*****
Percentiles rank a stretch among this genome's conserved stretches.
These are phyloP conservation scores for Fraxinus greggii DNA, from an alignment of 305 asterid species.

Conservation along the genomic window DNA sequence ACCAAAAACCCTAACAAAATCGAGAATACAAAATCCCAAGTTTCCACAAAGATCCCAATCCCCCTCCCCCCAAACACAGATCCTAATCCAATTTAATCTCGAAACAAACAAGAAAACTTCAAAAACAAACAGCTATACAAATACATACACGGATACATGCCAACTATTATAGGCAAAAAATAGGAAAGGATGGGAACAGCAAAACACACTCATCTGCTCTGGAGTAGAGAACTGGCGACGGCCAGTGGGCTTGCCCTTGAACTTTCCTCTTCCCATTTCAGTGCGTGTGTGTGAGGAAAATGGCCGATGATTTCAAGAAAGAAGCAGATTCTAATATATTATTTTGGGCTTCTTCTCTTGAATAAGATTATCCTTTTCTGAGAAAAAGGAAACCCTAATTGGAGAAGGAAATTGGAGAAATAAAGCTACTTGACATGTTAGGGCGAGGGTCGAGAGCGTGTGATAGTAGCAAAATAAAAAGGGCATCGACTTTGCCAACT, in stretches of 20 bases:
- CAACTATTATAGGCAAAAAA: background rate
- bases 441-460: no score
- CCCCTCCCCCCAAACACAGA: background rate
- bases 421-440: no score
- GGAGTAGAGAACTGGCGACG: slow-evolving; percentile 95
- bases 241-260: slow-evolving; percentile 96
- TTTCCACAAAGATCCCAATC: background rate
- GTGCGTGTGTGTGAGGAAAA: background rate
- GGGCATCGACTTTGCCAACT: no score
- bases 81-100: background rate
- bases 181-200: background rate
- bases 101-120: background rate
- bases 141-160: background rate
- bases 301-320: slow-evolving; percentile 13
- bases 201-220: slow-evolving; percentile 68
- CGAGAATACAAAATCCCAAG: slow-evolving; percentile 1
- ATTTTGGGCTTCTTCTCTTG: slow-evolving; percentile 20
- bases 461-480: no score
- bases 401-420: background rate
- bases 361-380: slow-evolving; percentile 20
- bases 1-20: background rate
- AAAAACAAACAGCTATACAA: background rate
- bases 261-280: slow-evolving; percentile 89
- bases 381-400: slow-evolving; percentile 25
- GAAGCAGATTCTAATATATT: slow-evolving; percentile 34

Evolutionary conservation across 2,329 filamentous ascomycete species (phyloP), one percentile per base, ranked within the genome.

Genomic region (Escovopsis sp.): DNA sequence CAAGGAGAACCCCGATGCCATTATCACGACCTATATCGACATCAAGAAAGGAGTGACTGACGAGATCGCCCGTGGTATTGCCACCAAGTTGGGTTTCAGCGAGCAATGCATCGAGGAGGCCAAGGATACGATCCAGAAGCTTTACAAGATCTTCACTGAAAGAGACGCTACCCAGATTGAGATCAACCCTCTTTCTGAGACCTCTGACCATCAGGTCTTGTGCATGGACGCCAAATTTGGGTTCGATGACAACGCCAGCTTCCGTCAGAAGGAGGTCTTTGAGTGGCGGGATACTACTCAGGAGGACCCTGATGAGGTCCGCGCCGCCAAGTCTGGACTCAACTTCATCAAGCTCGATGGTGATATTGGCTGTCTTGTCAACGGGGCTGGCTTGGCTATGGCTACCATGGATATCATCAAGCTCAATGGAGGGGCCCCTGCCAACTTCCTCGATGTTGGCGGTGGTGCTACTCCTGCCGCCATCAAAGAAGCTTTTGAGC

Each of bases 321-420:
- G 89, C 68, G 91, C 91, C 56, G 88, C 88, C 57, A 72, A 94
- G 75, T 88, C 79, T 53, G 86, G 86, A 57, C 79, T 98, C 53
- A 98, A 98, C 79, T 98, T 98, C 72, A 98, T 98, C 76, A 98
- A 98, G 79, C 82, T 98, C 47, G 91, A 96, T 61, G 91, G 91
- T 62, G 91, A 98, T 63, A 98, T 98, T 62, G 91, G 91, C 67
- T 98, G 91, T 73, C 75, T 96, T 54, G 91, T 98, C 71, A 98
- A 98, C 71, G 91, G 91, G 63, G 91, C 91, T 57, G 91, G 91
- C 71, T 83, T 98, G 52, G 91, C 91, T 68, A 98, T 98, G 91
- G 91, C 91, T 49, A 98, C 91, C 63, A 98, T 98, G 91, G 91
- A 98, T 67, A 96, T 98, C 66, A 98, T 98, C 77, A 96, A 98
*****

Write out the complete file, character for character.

Percentiles rank a stretch among this genome's conserved stretches.
These are phyloP conservation scores for Fraxinus greggii DNA, from an alignment of 305 asterid species.

Conservation along the genomic window DNA sequence ACCAAAAACCCTAACAAAATCGAGAATACAAAATCCCAAGTTTCCACAAAGATCCCAATCCCCCTCCCCCCAAACACAGATCCTAATCCAATTTAATCTCGAAACAAACAAGAAAACTTCAAAAACAAACAGCTATACAAATACATACACGGATACATGCCAACTATTATAGGCAAAAAATAGGAAAGGATGGGAACAGCAAAACACACTCATCTGCTCTGGAGTAGAGAACTGGCGACGGCCAGTGGGCTTGCCCTTGAACTTTCCTCTTCCCATTTCAGTGCGTGTGTGTGAGGAAAATGGCCGATGATTTCAAGAAAGAAGCAGATTCTAATATATTATTTTGGGCTTCTTCTCTTGAATAAGATTATCCTTTTCTGAGAAAAAGGAAACCCTAATTGGAGAAGGAAATTGGAGAAATAAAGCTACTTGACATGTTAGGGCGAGGGTCGAGAGCGTGTGATAGTAGCAAAATAAAAAGGGCATCGACTTTGCCAACT, in stretches of 20 bases:
- CAACTATTATAGGCAAAAAA: background rate
- bases 441-460: no score
- CCCCTCCCCCCAAACACAGA: background rate
- bases 421-440: no score
- GGAGTAGAGAACTGGCGACG: slow-evolving; percentile 95
- bases 241-260: slow-evolving; percentile 96
- TTTCCACAAAGATCCCAATC: background rate
- GTGCGTGTGTGTGAGGAAAA: background rate
- GGGCATCGACTTTGCCAACT: no score
- bases 81-100: background rate
- bases 181-200: background rate
- bases 101-120: background rate
- bases 141-160: background rate
- bases 301-320: slow-evolving; percentile 13
- bases 201-220: slow-evolving; percentile 68
- CGAGAATACAAAATCCCAAG: slow-evolving; percentile 1
- ATTTTGGGCTTCTTCTCTTG: slow-evolving; percentile 20
- bases 461-480: no score
- bases 401-420: background rate
- bases 361-380: slow-evolving; percentile 20
- bases 1-20: background rate
- AAAAACAAACAGCTATACAA: background rate
- bases 261-280: slow-evolving; percentile 89
- bases 381-400: slow-evolving; percentile 25
- GAAGCAGATTCTAATATATT: slow-evolving; percentile 34

Evolutionary conservation across 2,329 filamentous ascomycete species (phyloP), one percentile per base, ranked within the genome.

Genomic region (Escovopsis sp.): DNA sequence CAAGGAGAACCCCGATGCCATTATCACGACCTATATCGACATCAAGAAAGGAGTGACTGACGAGATCGCCCGTGGTATTGCCACCAAGTTGGGTTTCAGCGAGCAATGCATCGAGGAGGCCAAGGATACGATCCAGAAGCTTTACAAGATCTTCACTGAAAGAGACGCTACCCAGATTGAGATCAACCCTCTTTCTGAGACCTCTGACCATCAGGTCTTGTGCATGGACGCCAAATTTGGGTTCGATGACAACGCCAGCTTCCGTCAGAAGGAGGTCTTTGAGTGGCGGGATACTACTCAGGAGGACCCTGATGAGGTCCGCGCCGCCAAGTCTGGACTCAACTTCATCAAGCTCGATGGTGATATTGGCTGTCTTGTCAACGGGGCTGGCTTGGCTATGGCTACCATGGATATCATCAAGCTCAATGGAGGGGCCCCTGCCAACTTCCTCGATGTTGGCGGTGGTGCTACTCCTGCCGCCATCAAAGAAGCTTTTGAGC

Each of bases 321-420:
- G 89, C 68, G 91, C 91, C 56, G 88, C 88, C 57, A 72, A 94
- G 75, T 88, C 79, T 53, G 86, G 86, A 57, C 79, T 98, C 53
- A 98, A 98, C 79, T 98, T 98, C 72, A 98, T 98, C 76, A 98
- A 98, G 79, C 82, T 98, C 47, G 91, A 96, T 61, G 91, G 91
- T 62, G 91, A 98, T 63, A 98, T 98, T 62, G 91, G 91, C 67
- T 98, G 91, T 73, C 75, T 96, T 54, G 91, T 98, C 71, A 98
- A 98, C 71, G 91, G 91, G 63, G 91, C 91, T 57, G 91, G 91
- C 71, T 83, T 98, G 52, G 91, C 91, T 68, A 98, T 98, G 91
- G 91, C 91, T 49, A 98, C 91, C 63, A 98, T 98, G 91, G 91
- A 98, T 67, A 96, T 98, C 66, A 98, T 98, C 77, A 96, A 98